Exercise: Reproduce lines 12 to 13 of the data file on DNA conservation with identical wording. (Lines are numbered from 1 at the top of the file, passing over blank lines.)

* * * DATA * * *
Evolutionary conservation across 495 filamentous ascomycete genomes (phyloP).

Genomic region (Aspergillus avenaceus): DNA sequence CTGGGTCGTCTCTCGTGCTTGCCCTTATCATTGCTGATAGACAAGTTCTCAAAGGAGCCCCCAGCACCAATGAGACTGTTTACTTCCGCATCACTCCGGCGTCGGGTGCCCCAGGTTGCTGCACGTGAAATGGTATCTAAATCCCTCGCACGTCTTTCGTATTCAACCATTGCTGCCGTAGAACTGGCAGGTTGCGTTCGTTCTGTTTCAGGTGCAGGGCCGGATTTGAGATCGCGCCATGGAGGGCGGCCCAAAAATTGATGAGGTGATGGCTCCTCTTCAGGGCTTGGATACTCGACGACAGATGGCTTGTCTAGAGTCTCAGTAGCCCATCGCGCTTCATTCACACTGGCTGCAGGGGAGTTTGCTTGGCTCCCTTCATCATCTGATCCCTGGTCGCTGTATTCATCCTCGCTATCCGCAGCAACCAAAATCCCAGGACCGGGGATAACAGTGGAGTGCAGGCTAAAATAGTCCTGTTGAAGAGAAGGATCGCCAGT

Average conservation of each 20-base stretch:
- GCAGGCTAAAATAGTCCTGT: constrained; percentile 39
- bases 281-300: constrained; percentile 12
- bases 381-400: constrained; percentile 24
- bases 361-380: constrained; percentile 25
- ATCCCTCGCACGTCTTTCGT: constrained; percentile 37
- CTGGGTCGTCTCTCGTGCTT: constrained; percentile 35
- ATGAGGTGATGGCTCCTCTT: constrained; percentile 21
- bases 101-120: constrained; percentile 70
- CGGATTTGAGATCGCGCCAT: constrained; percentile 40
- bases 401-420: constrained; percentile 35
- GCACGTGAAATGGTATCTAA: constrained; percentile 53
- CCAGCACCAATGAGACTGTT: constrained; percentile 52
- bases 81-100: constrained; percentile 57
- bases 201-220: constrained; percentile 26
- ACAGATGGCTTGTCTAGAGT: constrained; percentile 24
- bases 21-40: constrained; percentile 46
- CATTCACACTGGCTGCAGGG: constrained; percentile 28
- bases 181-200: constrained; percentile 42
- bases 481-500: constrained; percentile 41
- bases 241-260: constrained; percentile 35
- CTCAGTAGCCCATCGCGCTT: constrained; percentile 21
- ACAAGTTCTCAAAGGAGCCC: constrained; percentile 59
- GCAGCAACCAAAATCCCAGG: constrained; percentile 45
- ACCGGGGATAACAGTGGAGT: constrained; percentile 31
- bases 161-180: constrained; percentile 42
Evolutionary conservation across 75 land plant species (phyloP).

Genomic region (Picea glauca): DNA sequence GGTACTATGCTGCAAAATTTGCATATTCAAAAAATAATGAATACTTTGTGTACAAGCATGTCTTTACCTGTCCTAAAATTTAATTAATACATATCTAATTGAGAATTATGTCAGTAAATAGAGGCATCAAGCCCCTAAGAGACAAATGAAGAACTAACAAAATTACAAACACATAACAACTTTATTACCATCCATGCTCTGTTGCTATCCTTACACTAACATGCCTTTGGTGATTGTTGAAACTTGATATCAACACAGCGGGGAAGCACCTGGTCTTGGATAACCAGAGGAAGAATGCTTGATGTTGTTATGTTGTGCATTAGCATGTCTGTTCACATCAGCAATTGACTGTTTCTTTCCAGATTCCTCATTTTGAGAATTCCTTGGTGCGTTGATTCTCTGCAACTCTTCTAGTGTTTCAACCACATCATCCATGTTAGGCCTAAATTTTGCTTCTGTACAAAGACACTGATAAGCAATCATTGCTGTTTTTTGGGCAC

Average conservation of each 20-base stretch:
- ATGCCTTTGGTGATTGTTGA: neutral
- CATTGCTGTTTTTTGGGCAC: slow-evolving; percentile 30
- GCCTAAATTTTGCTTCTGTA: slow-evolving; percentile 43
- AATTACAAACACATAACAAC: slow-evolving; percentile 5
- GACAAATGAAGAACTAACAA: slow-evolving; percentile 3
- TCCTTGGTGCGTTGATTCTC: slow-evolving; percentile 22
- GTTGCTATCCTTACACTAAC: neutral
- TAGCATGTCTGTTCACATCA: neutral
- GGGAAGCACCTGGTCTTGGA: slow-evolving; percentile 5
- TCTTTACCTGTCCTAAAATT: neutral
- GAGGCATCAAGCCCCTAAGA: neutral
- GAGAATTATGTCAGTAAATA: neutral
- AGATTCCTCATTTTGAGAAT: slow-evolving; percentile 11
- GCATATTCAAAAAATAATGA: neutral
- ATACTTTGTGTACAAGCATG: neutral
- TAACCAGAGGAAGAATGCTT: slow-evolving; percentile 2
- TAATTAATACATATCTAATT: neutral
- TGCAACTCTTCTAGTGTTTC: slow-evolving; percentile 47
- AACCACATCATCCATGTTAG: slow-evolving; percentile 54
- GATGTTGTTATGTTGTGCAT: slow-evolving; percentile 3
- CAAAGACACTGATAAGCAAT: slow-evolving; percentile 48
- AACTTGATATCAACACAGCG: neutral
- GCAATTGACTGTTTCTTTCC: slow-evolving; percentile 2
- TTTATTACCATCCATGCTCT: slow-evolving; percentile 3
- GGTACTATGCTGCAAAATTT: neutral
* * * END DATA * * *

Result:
- CGGATTTGAGATCGCGCCAT: constrained; percentile 40
- bases 401-420: constrained; percentile 35